In March of 1970, Spc.4 Rick Hokenson, then of Detroit Lakes, was a part of a 90-man company that marched out of their firebase in South Vietnam in order to patrol an area known as the “Dog’s Head” near the Cambodian border.

Hokenson was assigned as a sniper to Charlie Company, 2nd Battalion - 8th Cavalry under the 1st Cavalry Division.

“To me, growing up in my little town of Detroit Lakes, I was a bit sheltered. It was an eye opener getting drafted, meeting new people from all over, and seeing new experiences,” Hokenson said.

Just before noon on March 26, 1970, the men of Charlie Company found themselves surrounded and engaged by an overwhelming North Vietnamese Army force.

(Later analysis indicated the company had penetrated a large base complex manned by an estimated 400 NVA soldiers with numerous defensive bunkers.)

WDAY logo
listen live
watch live
Newsletter signup for email alerts

Hokenson, used his 7.62 mm M-14 rifle and powerful scope to busily pick off any hapless NVA soldiers who made the mistake of exposing a face or body part.

Two and a half miles away from Charlie Company, Alpha Troop, 1st Squadron, 11th Armored Cavalry Regiment, led by Capt. John Poindexter, heard the radio alert for help and at 1 p.m. began the drive through heavy jungle with tanks and Armored Personnel Carriers to rescue Charlie Company.

“When those tanks and PCs came on line and opened up, the jungle disappeared,” Hokenson said.

By 7:30 that evening, both American units were returning to Alpha Troop’s original positions.

The rescue of Charlie Company was an unqualified success, although accounts of the action and its human costs vary. Total U.S. ground strength was about 290 personnel, with casualties estimated at three killed and 90 wounded.

A conservative estimate of the well dug-in NVA force estimated a strength between 400 and 600 men. A search of the abandoned battlefield conducted two days after the action found 80 fresh, shallow graves of NVA 272nd Regiment soldiers.

Unfortunately, the story of this skillful, daring rescue went largely unnoticed for four decades, until Oct. 20, 2009, when President Barack Obama awarded the Presidential Unit Citation to Alpha Troop at a ceremony in the White House Rose Garden.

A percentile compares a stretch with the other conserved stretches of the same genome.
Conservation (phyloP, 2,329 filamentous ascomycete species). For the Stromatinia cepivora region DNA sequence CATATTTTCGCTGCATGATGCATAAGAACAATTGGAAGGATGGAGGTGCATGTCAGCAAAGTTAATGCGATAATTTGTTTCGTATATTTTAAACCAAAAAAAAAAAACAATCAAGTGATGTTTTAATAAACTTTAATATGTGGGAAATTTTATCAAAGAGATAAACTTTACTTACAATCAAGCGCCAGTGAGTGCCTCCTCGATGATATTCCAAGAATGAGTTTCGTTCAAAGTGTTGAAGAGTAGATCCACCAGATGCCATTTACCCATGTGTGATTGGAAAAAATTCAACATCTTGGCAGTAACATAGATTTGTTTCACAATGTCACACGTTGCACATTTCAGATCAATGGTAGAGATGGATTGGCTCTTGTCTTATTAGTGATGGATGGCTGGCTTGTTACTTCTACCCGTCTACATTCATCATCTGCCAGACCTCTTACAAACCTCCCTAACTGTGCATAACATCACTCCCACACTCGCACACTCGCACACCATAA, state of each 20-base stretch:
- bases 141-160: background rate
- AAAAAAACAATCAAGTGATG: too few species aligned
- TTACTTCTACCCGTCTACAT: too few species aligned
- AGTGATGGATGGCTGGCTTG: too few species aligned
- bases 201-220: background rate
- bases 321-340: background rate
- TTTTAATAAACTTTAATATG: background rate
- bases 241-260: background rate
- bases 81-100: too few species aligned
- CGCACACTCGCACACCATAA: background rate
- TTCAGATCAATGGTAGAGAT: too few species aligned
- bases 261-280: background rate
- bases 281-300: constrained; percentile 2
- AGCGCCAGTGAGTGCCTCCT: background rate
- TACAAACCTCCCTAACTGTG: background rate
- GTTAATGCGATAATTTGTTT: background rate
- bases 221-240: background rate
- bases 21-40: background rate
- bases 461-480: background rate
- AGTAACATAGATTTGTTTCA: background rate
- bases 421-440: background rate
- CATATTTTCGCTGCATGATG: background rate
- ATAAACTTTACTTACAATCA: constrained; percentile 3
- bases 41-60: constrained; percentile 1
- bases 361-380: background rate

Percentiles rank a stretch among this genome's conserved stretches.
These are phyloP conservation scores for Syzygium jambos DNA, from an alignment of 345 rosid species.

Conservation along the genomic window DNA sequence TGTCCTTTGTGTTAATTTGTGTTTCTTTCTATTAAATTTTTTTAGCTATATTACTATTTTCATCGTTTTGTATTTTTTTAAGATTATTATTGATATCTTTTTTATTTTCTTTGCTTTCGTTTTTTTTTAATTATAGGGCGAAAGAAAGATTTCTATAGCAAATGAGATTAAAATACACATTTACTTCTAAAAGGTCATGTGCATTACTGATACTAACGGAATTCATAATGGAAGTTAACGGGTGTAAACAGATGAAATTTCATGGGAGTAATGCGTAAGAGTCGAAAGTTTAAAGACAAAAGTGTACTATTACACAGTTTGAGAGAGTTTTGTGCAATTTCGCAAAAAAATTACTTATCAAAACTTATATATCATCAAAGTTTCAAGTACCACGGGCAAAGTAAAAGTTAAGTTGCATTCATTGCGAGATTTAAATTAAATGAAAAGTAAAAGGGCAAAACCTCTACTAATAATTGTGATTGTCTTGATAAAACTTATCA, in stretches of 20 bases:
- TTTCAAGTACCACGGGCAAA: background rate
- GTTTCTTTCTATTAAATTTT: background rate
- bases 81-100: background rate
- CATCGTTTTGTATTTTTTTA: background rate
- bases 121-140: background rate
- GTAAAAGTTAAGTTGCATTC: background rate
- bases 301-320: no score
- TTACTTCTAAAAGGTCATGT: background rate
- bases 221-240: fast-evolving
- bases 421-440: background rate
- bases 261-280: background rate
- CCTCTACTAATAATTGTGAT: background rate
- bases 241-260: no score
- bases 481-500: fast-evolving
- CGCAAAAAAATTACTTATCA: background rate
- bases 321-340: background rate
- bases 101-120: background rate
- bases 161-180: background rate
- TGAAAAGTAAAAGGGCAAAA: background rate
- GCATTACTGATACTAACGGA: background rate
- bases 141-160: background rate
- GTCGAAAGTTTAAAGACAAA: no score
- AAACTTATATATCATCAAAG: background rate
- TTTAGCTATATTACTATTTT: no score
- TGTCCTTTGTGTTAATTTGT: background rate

More than 80 members of the troop attended, as well as many from Charlie Company. It was a long-overdue recognition for the brave troopers.

Fifty years since the battle in the “Dog’s Head,” Hokenson has returned to Detroit Lakes, Minnesota. He had several successful careers, is married to a wonderful woman and enjoys riding his motorcycle through the Midwest. He still stays in contact with buddies he met while serving in Vietnam, including his company commander, George Hobson, who retired from the Army as a lieutenant colonel.

In a surprise to Hokenson, he was called one afternoon and asked if he would be interested in visiting with Minnesota National Guard members of the Sniper Platoon, 2nd Combined Arms Battalion – 136th Infantry Regiment while in Camp Ripley.

“When I was invited, it was wow, will I fit in … I was blown away,” said Hokenson.

Several unit members of the “Bearcat Battalion” have traditionally come from the Detroit Lakes area, and the timing (in mid October) worked out just right to join up with the Sniper Platoon.

During his visit, he was able to tour around Camp Ripley and see how the National Guard facility operates, before going down range to join the snipers on the firing line. “To see the technology and to be there with the guys, it’s like a brotherhood and it felt amazing,” Hokenson said.

He volunteered to be a sniper and went to the school, which was in its infancy with the Army. He attributed his skills back to his days growing up in the Minnesota wilderness and how he used to practice the key fundamentals of shooting even back then.

While in Ripley, he got to see the changes developed over 50 years and try out some of the newer weapons and systems that were created in the shadow of his own era with the program.

“We had an M14 with a 10X scope and all our adjustments were done on the fly,” he added.

“It may have been 50 years since he last shot, but you wouldn’t have known it by how well he was doing,” said Capt. Zach Duckworth of 2-136 Inf. “I couldn’t thank Richard enough for coming out and showing us a thing or two.”

“I’m proud to be a veteran; I think everyone should do it,” said Hokenson as he bantered with the troops. “I was amazed and kind of overwhelmed by this opportunity – truly honored. I don’t know how to put into words about how I feel sitting here on Camp Ripley with these fellow soldiers … it’s a brotherhood and I’m grateful.”